Dr. L.D. Pankey, Sr. (“L.D.”) was born on July 31, 1901. He received his Doctorate in Dental Surgery degree from the College of Dentistry at the University of Louisville, practiced in New Castle, Kentucky, for one year, and then relocated his practice to Coral Gables, Florida, in 1926.
The motivation for his decision to leave New Castle came when he received a letter from his mother. She wrote,” I am happy you are doing so well in your practice, but I hope you are not doing to your patients what has been done to me. I have had all my teeth out and now have dentures. This has been the unhappiest experience of my life.”
L.D. had examined his parents while in dental school and was sure they did not need dentures. After reading his mother’s letter, he made a commitment to practice dentistry in a new way, focused on saving teeth. This was a difficult decision because at that time he did not know how to achieve his commitment. In 1926 the typical dental practice provided examinations, cleanings, extractions, silver and silicate fillings, and complete and partial dentures.
His decision to leave New Castle, Kentucky was driven by the desire to have a new, fresh start and to find his own way to practice dentistry without removing teeth. Over his lifetime, he often said, “When I left New Castle, I vowed that I would never take out another tooth as long as I lived.”
Shortly after arriving in Coral Gables, he was lucky to be invited to join a unique dental study club in Miami headed by an oral surgeon. The purpose of the study club was to study ways to prevent tooth loss. He couldn’t have moved to a better place to learn with and from other like-minded professionals.
What made this club unique was they did not pay an honorarium to speakers., Instead, they paid their travel expenses, and they personally entertained the speakers in their homes for the week. The speakers were happy to have a mini vacation with their families in Miami. This gave L.D. the opportunity to meet and befriend them.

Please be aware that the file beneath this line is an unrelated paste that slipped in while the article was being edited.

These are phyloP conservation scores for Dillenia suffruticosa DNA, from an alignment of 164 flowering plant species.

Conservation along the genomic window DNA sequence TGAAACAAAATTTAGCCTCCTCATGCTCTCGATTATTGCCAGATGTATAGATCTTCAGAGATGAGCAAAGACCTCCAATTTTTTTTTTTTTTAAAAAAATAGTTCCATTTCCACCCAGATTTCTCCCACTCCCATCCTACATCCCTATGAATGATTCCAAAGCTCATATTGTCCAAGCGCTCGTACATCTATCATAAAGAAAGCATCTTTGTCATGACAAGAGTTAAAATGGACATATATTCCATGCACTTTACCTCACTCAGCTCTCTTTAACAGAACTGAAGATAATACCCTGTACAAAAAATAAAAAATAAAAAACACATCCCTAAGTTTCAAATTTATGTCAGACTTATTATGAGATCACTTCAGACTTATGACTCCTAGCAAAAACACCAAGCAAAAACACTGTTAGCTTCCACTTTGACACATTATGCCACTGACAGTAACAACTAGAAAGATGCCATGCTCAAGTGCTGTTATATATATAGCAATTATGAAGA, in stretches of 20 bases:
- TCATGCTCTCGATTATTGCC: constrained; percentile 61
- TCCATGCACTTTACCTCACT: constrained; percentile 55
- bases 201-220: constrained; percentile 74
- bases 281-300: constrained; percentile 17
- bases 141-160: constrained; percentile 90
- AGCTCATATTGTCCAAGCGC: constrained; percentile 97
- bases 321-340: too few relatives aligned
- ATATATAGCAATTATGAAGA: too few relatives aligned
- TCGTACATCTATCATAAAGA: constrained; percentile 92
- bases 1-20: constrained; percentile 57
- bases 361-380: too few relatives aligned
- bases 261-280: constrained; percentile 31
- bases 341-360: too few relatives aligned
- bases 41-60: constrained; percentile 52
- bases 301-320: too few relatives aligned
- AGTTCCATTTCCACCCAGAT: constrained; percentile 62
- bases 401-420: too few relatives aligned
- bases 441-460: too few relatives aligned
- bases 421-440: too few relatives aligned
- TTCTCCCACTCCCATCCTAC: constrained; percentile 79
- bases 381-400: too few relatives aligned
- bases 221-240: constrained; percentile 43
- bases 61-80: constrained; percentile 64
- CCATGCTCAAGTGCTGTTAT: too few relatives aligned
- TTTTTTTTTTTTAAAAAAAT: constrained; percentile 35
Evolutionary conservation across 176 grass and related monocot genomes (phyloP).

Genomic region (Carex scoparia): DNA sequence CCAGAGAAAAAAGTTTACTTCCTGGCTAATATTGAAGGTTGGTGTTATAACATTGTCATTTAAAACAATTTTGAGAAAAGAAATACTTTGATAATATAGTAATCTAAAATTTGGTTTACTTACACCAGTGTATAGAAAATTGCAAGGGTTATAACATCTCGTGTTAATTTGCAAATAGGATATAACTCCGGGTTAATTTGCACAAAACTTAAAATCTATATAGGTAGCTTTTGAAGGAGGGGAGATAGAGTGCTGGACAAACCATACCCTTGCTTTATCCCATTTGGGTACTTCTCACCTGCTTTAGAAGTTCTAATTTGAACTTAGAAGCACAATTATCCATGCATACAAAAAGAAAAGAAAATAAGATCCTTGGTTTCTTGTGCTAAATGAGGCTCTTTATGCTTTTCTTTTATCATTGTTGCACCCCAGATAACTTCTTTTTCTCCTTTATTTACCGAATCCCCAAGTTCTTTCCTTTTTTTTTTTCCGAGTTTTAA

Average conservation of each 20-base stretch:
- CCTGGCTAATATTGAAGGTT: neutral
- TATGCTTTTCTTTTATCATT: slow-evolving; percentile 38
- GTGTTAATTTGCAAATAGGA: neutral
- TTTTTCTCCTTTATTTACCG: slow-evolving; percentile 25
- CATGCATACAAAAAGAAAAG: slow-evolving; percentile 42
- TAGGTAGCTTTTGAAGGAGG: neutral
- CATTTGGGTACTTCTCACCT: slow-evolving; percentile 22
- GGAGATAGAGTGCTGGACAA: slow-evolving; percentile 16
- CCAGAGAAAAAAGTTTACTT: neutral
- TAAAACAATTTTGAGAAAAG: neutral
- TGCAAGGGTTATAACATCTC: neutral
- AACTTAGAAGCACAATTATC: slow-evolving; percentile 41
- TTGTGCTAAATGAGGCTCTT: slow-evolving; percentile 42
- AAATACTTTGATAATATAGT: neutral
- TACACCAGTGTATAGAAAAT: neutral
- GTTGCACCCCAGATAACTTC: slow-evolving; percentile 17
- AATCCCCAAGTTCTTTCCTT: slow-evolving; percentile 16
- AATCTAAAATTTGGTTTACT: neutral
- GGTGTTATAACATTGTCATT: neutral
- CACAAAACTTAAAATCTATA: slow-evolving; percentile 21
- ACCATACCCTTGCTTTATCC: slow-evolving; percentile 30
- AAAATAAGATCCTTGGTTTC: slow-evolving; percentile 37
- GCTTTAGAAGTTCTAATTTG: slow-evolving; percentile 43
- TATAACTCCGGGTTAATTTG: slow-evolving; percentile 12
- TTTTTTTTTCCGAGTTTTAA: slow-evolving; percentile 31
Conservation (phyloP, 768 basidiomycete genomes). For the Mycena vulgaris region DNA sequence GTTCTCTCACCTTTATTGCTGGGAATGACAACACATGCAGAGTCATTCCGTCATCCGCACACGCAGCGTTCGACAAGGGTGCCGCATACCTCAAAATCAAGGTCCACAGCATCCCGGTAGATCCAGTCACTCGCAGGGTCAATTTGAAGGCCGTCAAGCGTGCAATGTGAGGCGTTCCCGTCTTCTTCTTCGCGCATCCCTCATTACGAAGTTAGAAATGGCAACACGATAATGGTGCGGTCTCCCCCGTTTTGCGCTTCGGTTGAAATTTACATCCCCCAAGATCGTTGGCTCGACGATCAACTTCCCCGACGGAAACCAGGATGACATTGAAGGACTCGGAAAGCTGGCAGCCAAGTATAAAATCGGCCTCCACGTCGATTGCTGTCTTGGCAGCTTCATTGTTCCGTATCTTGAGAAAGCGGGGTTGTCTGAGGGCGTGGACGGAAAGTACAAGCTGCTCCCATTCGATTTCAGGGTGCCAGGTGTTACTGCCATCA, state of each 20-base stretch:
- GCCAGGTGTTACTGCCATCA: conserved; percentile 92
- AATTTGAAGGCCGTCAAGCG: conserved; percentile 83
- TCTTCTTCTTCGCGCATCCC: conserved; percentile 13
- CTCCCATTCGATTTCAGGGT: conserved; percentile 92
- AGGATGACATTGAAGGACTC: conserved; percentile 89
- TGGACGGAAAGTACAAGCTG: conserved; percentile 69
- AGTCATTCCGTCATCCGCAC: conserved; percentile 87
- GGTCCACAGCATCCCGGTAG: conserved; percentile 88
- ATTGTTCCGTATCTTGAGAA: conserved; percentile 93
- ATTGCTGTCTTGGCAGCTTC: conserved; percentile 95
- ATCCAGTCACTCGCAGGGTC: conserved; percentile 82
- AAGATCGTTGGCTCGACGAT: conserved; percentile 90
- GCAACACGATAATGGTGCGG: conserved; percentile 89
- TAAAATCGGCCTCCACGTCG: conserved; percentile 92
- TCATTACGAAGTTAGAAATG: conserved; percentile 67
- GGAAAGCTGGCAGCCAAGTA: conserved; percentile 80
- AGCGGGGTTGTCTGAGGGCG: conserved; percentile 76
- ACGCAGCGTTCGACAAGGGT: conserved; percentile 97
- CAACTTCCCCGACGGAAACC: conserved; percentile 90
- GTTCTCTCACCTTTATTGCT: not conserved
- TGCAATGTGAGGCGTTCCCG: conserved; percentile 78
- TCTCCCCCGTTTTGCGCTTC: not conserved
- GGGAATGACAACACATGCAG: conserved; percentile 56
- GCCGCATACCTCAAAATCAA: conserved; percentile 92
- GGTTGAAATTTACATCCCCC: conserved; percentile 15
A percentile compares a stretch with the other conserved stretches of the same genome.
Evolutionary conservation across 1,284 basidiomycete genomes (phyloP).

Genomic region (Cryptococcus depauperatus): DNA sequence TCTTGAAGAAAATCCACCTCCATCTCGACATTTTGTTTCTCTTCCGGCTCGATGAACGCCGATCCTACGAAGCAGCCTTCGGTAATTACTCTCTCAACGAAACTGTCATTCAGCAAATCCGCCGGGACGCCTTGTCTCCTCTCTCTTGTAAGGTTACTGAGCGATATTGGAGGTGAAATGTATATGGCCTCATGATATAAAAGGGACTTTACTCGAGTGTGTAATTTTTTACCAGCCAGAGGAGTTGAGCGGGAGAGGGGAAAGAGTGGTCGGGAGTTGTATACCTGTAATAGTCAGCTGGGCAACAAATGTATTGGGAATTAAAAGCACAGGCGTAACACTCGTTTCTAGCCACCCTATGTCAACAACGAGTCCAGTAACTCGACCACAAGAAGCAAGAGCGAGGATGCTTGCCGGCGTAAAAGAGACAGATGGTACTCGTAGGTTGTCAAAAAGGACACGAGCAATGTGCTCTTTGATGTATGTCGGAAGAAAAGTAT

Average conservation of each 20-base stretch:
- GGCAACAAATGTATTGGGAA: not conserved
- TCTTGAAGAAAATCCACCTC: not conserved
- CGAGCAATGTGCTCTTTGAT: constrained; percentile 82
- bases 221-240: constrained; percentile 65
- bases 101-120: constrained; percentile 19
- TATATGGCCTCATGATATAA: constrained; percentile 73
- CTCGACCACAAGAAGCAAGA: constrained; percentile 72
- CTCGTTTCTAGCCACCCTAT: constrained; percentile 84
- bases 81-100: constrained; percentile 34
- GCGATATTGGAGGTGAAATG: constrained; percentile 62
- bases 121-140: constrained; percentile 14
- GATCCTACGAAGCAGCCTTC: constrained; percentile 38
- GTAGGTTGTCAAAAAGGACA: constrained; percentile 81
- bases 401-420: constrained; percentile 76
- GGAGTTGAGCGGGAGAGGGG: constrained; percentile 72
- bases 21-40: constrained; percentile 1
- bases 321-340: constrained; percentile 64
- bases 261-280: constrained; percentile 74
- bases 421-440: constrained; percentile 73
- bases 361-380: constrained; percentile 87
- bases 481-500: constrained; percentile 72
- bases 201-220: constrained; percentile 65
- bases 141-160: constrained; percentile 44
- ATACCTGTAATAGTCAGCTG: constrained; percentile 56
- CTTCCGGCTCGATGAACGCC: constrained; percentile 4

Among the visiting speakers were notables such as Winston Price who talked about nutrition as it related to caries, C.C. Bass MD who talked about flossing and home care (the Bass tooth brushing technique and unwaxed floss), Harry Morton who talked about restorative dentistry and showed them how to use of the Munson articulator to create the curve of Spee and Wilson, and Clyde Schuyler who came down from New York City to discuss his ideas on occlusion.
The letter from his mother launched his unique career and influence on dentistry which has been indelible for the last 90 years. Reflecting on L.D., the person who inspired me most to take the career journey I have been on for over 50 years, I realize his philosophy of dentistry and his friendship still inspire and shape me. His mother’s letter is always on my mind as I continue to teach prosthodontics and chair the Department of Dentistry at the University of Toledo. I can’t imagine a more meaningful life than providing others with optimal health, function, and the happiness of having a beautiful smile.